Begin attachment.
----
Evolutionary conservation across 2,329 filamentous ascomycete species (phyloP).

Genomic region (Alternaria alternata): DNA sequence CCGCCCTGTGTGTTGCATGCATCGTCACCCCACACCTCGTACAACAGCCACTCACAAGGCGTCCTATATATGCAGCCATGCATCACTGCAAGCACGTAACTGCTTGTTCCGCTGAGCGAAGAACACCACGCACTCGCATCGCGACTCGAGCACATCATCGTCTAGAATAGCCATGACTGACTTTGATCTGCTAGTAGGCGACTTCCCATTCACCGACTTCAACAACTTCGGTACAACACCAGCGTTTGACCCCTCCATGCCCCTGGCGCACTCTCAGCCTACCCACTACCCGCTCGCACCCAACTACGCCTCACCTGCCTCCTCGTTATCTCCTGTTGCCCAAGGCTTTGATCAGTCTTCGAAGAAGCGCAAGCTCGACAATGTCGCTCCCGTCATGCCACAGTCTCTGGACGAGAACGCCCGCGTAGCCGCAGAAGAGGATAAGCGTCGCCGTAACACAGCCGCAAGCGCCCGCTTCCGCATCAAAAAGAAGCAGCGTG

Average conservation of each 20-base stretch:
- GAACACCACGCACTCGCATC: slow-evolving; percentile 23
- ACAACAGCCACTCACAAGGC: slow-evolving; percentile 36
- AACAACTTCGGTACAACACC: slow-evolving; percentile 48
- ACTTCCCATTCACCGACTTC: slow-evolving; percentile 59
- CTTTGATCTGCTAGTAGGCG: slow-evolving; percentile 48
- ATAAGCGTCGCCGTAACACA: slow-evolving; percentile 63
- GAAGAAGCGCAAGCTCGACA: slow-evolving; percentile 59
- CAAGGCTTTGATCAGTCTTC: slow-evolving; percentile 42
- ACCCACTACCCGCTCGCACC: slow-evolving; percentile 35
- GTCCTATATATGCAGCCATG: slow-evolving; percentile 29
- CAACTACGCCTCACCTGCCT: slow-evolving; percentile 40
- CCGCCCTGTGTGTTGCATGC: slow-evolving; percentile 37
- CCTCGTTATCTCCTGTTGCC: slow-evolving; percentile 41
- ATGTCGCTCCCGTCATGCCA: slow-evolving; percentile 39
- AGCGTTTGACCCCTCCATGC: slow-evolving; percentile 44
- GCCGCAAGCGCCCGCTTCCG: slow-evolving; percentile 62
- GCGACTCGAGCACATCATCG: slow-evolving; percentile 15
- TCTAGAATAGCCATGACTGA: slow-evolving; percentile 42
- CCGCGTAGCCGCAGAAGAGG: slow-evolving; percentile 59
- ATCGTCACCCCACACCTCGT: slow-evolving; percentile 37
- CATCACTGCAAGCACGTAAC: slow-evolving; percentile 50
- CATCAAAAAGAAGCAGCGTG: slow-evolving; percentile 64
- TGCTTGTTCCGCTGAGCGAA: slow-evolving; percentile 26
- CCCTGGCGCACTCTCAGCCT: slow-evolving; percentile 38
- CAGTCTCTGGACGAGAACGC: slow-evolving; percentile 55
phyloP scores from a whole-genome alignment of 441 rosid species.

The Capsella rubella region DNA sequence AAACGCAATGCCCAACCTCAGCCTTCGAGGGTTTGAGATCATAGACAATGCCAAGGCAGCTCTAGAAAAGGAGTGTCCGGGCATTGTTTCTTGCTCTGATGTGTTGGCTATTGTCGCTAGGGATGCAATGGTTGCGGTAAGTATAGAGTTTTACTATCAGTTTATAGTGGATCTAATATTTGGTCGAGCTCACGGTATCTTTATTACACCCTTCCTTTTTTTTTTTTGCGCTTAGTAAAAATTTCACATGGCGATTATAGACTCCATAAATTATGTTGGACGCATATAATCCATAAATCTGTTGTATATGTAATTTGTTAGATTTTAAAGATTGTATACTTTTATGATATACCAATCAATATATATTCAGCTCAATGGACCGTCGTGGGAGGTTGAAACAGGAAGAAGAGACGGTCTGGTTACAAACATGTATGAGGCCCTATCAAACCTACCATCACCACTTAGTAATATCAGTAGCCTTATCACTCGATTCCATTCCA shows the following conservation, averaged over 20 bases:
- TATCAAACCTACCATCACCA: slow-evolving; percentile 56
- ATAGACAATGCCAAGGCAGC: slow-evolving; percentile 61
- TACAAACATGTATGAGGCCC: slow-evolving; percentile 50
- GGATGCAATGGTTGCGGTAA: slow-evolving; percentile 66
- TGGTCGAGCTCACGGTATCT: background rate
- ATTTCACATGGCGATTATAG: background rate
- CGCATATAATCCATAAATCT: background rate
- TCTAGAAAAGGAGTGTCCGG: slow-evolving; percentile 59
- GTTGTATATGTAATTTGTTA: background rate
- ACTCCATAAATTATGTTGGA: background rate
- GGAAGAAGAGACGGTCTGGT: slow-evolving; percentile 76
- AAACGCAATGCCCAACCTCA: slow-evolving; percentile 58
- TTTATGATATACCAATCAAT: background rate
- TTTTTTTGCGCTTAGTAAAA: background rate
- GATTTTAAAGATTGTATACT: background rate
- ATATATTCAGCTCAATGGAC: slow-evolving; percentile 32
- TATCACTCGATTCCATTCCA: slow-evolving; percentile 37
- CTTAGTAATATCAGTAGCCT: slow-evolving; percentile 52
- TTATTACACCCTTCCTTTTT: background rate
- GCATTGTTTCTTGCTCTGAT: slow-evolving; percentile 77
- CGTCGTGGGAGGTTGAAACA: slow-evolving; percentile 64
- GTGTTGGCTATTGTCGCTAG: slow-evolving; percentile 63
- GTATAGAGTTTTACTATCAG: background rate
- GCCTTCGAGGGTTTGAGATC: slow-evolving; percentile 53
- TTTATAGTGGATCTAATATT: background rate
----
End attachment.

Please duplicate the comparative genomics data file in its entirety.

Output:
Evolutionary conservation across 2,329 filamentous ascomycete species (phyloP).

Genomic region (Alternaria alternata): DNA sequence CCGCCCTGTGTGTTGCATGCATCGTCACCCCACACCTCGTACAACAGCCACTCACAAGGCGTCCTATATATGCAGCCATGCATCACTGCAAGCACGTAACTGCTTGTTCCGCTGAGCGAAGAACACCACGCACTCGCATCGCGACTCGAGCACATCATCGTCTAGAATAGCCATGACTGACTTTGATCTGCTAGTAGGCGACTTCCCATTCACCGACTTCAACAACTTCGGTACAACACCAGCGTTTGACCCCTCCATGCCCCTGGCGCACTCTCAGCCTACCCACTACCCGCTCGCACCCAACTACGCCTCACCTGCCTCCTCGTTATCTCCTGTTGCCCAAGGCTTTGATCAGTCTTCGAAGAAGCGCAAGCTCGACAATGTCGCTCCCGTCATGCCACAGTCTCTGGACGAGAACGCCCGCGTAGCCGCAGAAGAGGATAAGCGTCGCCGTAACACAGCCGCAAGCGCCCGCTTCCGCATCAAAAAGAAGCAGCGTG

Average conservation of each 20-base stretch:
- GAACACCACGCACTCGCATC: slow-evolving; percentile 23
- ACAACAGCCACTCACAAGGC: slow-evolving; percentile 36
- AACAACTTCGGTACAACACC: slow-evolving; percentile 48
- ACTTCCCATTCACCGACTTC: slow-evolving; percentile 59
- CTTTGATCTGCTAGTAGGCG: slow-evolving; percentile 48
- ATAAGCGTCGCCGTAACACA: slow-evolving; percentile 63
- GAAGAAGCGCAAGCTCGACA: slow-evolving; percentile 59
- CAAGGCTTTGATCAGTCTTC: slow-evolving; percentile 42
- ACCCACTACCCGCTCGCACC: slow-evolving; percentile 35
- GTCCTATATATGCAGCCATG: slow-evolving; percentile 29
- CAACTACGCCTCACCTGCCT: slow-evolving; percentile 40
- CCGCCCTGTGTGTTGCATGC: slow-evolving; percentile 37
- CCTCGTTATCTCCTGTTGCC: slow-evolving; percentile 41
- ATGTCGCTCCCGTCATGCCA: slow-evolving; percentile 39
- AGCGTTTGACCCCTCCATGC: slow-evolving; percentile 44
- GCCGCAAGCGCCCGCTTCCG: slow-evolving; percentile 62
- GCGACTCGAGCACATCATCG: slow-evolving; percentile 15
- TCTAGAATAGCCATGACTGA: slow-evolving; percentile 42
- CCGCGTAGCCGCAGAAGAGG: slow-evolving; percentile 59
- ATCGTCACCCCACACCTCGT: slow-evolving; percentile 37
- CATCACTGCAAGCACGTAAC: slow-evolving; percentile 50
- CATCAAAAAGAAGCAGCGTG: slow-evolving; percentile 64
- TGCTTGTTCCGCTGAGCGAA: slow-evolving; percentile 26
- CCCTGGCGCACTCTCAGCCT: slow-evolving; percentile 38
- CAGTCTCTGGACGAGAACGC: slow-evolving; percentile 55
phyloP scores from a whole-genome alignment of 441 rosid species.

The Capsella rubella region DNA sequence AAACGCAATGCCCAACCTCAGCCTTCGAGGGTTTGAGATCATAGACAATGCCAAGGCAGCTCTAGAAAAGGAGTGTCCGGGCATTGTTTCTTGCTCTGATGTGTTGGCTATTGTCGCTAGGGATGCAATGGTTGCGGTAAGTATAGAGTTTTACTATCAGTTTATAGTGGATCTAATATTTGGTCGAGCTCACGGTATCTTTATTACACCCTTCCTTTTTTTTTTTTGCGCTTAGTAAAAATTTCACATGGCGATTATAGACTCCATAAATTATGTTGGACGCATATAATCCATAAATCTGTTGTATATGTAATTTGTTAGATTTTAAAGATTGTATACTTTTATGATATACCAATCAATATATATTCAGCTCAATGGACCGTCGTGGGAGGTTGAAACAGGAAGAAGAGACGGTCTGGTTACAAACATGTATGAGGCCCTATCAAACCTACCATCACCACTTAGTAATATCAGTAGCCTTATCACTCGATTCCATTCCA shows the following conservation, averaged over 20 bases:
- TATCAAACCTACCATCACCA: slow-evolving; percentile 56
- ATAGACAATGCCAAGGCAGC: slow-evolving; percentile 61
- TACAAACATGTATGAGGCCC: slow-evolving; percentile 50
- GGATGCAATGGTTGCGGTAA: slow-evolving; percentile 66
- TGGTCGAGCTCACGGTATCT: background rate
- ATTTCACATGGCGATTATAG: background rate
- CGCATATAATCCATAAATCT: background rate
- TCTAGAAAAGGAGTGTCCGG: slow-evolving; percentile 59
- GTTGTATATGTAATTTGTTA: background rate
- ACTCCATAAATTATGTTGGA: background rate
- GGAAGAAGAGACGGTCTGGT: slow-evolving; percentile 76
- AAACGCAATGCCCAACCTCA: slow-evolving; percentile 58
- TTTATGATATACCAATCAAT: background rate
- TTTTTTTGCGCTTAGTAAAA: background rate
- GATTTTAAAGATTGTATACT: background rate
- ATATATTCAGCTCAATGGAC: slow-evolving; percentile 32
- TATCACTCGATTCCATTCCA: slow-evolving; percentile 37
- CTTAGTAATATCAGTAGCCT: slow-evolving; percentile 52
- TTATTACACCCTTCCTTTTT: background rate
- GCATTGTTTCTTGCTCTGAT: slow-evolving; percentile 77
- CGTCGTGGGAGGTTGAAACA: slow-evolving; percentile 64
- GTGTTGGCTATTGTCGCTAG: slow-evolving; percentile 63
- GTATAGAGTTTTACTATCAG: background rate
- GCCTTCGAGGGTTTGAGATC: slow-evolving; percentile 53
- TTTATAGTGGATCTAATATT: background rate